UNLV senior defensive end Nate Neal noticed how the football players in the Pac-12 came together last week to seek more stringent safety regulations during the coronavirus pandemic heading into the 2020 season.
He noticed how the players in the Big Ten followed suit. Now players in the Mountain West have a platform as well.
Neal helped lead the formation of Mountain West United — a coalition of football players within the conference seeking certain assurances before they play this season. College athletes across the country have continued to realize their power this summer and are mobilizing amid the uncertainties of the 2020 season.
One thing is certain, though.
No players. No product.
“We have a voice,” Neal said. “Some people feel like they have to be quiet because their scholarship is on the line. Things like that. In reality, we are a huge part of the NCAA. We’re a huge part of how sports can even go on.”
Neal said it’s about letting players in the Mountain West know that they “have power. You are a brand. And you’re more than just an athlete. You’re more than just a number.”
During a 25-minute phone interview Friday, Neal made sure to emphasize that UNLV is keeping its players safe.
The program’s prudent approach to the coronavirus has fostered a sense of trust within the Fertitta Football Complex. Players are subjected to weekly testing and daily temperature checks, and they adhere to strict cleaning and social distancing measures.
Neal, however, wasn’t sure if his conference counterparts felt the same about their schools. So he started connecting with players from different programs in the Mountain West last weekend through a messaging application called Telegram.
He created a group chat in which they could express their thoughts and concerns about playing through the pandemic. More than 300 players eventually joined the chat, laying the foundation for Mountain West United.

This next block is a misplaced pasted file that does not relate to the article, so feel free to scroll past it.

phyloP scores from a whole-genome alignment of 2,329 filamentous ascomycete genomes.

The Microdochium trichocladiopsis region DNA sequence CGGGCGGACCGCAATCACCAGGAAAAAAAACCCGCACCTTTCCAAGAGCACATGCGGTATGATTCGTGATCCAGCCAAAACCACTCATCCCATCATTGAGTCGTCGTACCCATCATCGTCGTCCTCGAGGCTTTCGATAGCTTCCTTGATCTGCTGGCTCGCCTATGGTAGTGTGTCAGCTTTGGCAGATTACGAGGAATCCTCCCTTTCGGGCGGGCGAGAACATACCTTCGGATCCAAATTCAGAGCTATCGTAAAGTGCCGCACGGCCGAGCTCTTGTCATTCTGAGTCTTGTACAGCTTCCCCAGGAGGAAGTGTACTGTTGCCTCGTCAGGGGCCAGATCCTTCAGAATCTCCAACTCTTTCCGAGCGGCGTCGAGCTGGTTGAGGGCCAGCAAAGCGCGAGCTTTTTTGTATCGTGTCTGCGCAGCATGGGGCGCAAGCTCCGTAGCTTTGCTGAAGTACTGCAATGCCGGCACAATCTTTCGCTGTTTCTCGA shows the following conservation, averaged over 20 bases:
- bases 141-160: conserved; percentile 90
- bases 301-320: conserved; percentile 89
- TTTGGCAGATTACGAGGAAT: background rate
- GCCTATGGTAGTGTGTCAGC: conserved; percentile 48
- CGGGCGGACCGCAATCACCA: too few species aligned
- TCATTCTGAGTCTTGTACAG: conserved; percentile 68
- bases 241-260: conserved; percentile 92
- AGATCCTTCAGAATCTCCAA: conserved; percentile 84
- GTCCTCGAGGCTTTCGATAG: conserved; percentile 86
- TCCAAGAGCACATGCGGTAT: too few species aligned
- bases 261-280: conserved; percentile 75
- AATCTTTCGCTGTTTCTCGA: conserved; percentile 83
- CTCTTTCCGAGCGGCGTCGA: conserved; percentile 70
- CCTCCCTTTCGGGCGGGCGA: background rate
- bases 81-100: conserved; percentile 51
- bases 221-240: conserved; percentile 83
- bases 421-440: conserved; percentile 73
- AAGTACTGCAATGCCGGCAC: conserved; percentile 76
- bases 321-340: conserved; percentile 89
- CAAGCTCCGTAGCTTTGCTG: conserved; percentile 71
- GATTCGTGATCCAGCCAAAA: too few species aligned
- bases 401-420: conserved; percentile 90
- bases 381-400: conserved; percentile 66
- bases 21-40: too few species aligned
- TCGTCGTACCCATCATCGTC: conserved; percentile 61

“I feel like my team is doing a good job. I want to make sure the rest of the teams are doing a great job,” Neal said. “Nobody had heard anything. We weren’t sure if we could opt out, what that meant. … Some guys were saying that their coach was telling them ‘If you’re not playing, you might have to find a new home.’ Things like that.
“Enough guys were speaking to that or enough guys seemed worried where, even if I do feel safe here (at UNLV), I don’t want to play some team that’s not doing what they’re supposed to be doing,” Neal added. “And I don’t want those guys to have to deal with that either. Something has to be in print so everybody knows that this is the standard. That way there’s no ambiguity about what’s OK, what’s fair, what’s allowed.”
Players at other Mountain West schools did not respond to requests for comment.
After soliciting feedback from players around the league, Neal composed a draft of the message that was eventually posted to Twitter on Thursday night. Players collectively finalized what they believe to be reasonable parameters for play, centered around strict coronavirus testing — along with eligibility and scholarship guarantees.